Fire Foam Exposure at Air Force Base Led To Kidney Cancer, Veteran’s Lawsuit Alleges
Exposure to aqueous film-forming foams (AFFFs) used to fight fires on military bases led to the development of kidney cancer, according to a product liability lawsuit filed by a U.S. Air Force veteran.
Michael Sion filed the complaint (PDF) on June 16 in federal court in South Carolina, alleging that his cancer diagnosis came as a result of exposure to toxic per- and polyfluoroalkyl substances (PFAS) found in firefighter foams commonly used on base during training exercises and firefighting events.
The lawsuit names 3M Company, Chemguard, Inc. DuPont and several other chemical and safety equipment manufacturers involved in the production or sale of aqueous film-forming foams (AFFF) as defendants, indicating Sion was exposed to the chemicals during his time on March Air Force Base in California.
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The facility has been identified as an Air Force base contaminated with high levels of PFAS in the soil and water, and Sion also has elevated levels of the same chemicals in his body, according to the complaint.
Sion joined the Air Force in 1967, and was assigned to March AFB from 1986 to 1987, the lawsuit indicates. He was diagnosed with kidney cancer in 2012, and underwent a partial left nephrectomy. However, the cancer came back, requiring he undergo a left tumor ablation in 2014. The lawsuit notes Sion was unable to link his kidney cancer to his time on the base until information released in mid-2020.
“Due to the years of concealment and disinformation by the Defendants, parties injured by AFFF and its toxic compounds would not have discovered facts sufficient to put them on notice of the actual grounds for their injuries nor the parties responsible for those injuries until recently, specifically including those members of the armed services,” Sion’s lawsuit states. “Defendants knew there was a direct causal connection from exposure to the toxic chemicals and impairment of human health. Accordingly, the complained of damages as sustained by Plaintiff were wholly foreseeable to Defendants.”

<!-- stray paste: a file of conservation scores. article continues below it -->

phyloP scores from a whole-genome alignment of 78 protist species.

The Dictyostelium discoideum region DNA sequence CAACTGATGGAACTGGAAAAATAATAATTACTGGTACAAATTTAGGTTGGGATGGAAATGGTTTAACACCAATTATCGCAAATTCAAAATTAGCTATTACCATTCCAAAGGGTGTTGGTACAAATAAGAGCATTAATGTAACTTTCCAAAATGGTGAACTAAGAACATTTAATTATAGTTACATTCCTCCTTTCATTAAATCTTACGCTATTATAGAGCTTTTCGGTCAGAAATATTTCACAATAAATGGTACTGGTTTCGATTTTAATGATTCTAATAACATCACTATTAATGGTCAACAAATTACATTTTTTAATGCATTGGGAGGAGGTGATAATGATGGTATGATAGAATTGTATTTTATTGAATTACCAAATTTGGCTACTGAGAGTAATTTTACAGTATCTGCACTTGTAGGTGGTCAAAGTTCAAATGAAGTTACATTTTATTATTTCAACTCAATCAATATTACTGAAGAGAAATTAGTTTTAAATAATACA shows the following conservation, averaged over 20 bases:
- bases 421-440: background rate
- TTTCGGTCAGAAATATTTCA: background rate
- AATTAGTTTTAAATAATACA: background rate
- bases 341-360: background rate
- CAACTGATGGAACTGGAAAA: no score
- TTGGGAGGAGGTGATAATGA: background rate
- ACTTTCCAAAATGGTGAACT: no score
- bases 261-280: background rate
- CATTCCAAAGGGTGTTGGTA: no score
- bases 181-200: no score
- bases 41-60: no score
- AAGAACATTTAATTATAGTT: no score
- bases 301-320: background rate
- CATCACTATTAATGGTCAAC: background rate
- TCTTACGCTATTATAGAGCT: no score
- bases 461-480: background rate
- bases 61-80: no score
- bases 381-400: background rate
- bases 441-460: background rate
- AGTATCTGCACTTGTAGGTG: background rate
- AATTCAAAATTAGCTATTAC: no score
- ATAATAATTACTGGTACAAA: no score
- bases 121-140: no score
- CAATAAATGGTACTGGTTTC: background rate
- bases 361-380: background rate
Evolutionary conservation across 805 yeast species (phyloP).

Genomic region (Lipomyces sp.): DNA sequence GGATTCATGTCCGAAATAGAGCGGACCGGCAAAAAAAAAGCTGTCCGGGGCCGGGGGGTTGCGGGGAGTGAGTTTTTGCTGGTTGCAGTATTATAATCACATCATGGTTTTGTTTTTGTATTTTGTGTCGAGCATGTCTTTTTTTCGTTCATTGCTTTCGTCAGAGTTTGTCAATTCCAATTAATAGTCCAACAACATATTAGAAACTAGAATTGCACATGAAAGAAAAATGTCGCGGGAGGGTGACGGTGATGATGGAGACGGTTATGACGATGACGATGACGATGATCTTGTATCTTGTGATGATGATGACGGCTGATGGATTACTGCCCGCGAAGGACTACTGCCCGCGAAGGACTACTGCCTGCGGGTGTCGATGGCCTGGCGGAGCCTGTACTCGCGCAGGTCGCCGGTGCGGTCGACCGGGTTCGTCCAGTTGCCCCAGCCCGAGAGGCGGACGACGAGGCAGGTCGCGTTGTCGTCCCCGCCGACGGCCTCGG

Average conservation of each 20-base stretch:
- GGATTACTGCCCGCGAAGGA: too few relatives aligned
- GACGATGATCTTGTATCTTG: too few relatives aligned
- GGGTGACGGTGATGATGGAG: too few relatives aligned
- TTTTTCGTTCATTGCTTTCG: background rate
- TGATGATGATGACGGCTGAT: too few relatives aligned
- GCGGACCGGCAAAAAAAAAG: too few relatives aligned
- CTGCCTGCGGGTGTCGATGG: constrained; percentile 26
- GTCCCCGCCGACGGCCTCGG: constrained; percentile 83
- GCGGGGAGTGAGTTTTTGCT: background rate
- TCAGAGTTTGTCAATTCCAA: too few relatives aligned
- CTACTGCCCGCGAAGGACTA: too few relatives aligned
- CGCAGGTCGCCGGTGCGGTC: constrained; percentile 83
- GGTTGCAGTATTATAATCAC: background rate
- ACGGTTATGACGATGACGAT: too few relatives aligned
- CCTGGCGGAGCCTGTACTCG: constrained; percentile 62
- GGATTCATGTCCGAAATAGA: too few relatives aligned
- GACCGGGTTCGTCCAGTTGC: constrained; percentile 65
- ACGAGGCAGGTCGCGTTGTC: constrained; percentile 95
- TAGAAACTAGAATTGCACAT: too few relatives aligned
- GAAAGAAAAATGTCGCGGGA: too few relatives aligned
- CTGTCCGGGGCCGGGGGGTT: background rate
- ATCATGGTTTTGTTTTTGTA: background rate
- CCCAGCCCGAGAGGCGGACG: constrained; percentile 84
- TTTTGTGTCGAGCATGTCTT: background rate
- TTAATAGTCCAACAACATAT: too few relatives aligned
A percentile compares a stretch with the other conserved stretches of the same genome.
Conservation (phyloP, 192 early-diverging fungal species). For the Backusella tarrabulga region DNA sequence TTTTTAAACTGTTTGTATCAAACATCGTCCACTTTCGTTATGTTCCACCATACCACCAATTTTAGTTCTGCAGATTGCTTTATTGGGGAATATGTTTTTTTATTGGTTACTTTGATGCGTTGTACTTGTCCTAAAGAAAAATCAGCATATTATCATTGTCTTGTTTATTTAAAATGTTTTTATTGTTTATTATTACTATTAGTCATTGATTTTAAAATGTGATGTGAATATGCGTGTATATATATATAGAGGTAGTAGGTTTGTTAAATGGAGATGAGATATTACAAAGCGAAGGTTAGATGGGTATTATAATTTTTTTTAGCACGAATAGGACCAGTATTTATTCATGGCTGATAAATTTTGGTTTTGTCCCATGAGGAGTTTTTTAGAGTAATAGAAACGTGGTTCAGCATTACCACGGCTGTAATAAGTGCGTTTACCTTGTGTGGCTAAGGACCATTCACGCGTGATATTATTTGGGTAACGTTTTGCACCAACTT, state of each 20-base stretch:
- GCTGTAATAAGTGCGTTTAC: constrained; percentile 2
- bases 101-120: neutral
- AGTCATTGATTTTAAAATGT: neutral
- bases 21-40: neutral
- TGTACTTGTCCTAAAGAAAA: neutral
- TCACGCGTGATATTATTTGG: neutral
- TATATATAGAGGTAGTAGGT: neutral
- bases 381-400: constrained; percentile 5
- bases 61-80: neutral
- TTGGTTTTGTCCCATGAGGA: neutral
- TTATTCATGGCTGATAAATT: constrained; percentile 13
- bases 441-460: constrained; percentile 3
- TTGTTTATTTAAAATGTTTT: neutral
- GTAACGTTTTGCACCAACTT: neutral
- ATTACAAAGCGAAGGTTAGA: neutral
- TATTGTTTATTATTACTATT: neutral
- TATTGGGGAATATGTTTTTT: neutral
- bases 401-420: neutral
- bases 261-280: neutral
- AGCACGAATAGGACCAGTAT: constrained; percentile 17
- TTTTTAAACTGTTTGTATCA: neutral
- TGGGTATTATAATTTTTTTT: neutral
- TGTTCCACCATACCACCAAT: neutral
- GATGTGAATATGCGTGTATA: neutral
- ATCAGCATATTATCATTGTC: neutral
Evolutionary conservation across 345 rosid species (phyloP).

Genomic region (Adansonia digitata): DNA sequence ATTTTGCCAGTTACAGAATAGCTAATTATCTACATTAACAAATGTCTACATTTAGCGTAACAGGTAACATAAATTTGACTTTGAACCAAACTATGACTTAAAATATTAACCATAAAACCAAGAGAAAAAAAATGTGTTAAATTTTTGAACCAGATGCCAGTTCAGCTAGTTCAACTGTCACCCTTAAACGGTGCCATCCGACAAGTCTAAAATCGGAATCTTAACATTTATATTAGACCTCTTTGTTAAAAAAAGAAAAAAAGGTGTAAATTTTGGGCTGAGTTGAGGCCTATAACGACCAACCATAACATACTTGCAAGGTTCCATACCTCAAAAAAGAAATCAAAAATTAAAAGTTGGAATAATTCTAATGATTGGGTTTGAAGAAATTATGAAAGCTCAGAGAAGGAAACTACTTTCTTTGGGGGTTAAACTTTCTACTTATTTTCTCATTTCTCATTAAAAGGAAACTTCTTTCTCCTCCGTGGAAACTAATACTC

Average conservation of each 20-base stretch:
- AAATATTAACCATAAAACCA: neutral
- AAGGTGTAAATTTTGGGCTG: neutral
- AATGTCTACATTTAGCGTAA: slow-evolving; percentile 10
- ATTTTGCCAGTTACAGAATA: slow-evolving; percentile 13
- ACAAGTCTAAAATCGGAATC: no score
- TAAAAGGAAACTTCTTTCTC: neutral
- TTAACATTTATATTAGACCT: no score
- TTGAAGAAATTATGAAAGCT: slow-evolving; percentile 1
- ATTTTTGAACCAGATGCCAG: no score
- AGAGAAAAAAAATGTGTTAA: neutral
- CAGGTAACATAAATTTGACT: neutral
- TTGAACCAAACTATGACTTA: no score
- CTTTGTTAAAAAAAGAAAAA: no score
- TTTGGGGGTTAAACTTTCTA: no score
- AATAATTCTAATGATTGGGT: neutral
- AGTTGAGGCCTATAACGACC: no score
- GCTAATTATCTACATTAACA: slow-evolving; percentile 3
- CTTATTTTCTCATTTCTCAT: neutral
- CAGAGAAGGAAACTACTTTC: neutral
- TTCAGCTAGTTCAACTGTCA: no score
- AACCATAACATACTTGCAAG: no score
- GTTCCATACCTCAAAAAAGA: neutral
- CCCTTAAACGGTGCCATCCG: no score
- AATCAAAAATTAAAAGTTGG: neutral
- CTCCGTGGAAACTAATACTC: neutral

March AFB has a PFAS environmental contamination level of 43.390 parts per trillion: many times higher than the safe recommended level of 70 parts per trillion set by the U.S. Environmental Protection Agency.
Experts indicate PFAS chemicals contained in the firefighter foam can take thousands of years to degrade, and past studies have highlighted their ability to enter and stay in the environment and human body through the air, dust, food, soil, and water.
Sion’s complaint joins a growing number of fire foam cancer lawsuits filed nationwide by former service members, civilian firefighters and residents living near military bases or chemical plants, all involving claims that cancer and other ailments were caused by exposure to PFAS from AFFFs.
Given common questions of fact and law raised in the cases, the federal litigation is centralized in the U.S. District Court for the District of South Carolina, where it is expected that a small group of “bellwether” cases will be prepared for early trial dates, to help the parties gauge how juries respond to certain evidence and testimony that will be repeated throughout the claims. However, if settlements or another resolution for the lawsuits is not reached following coordinated pretrial proceedings, hundreds of individual claims brought by firefighters and others may later be remanded to U.S. District Courts nationwide for separate jury trials.
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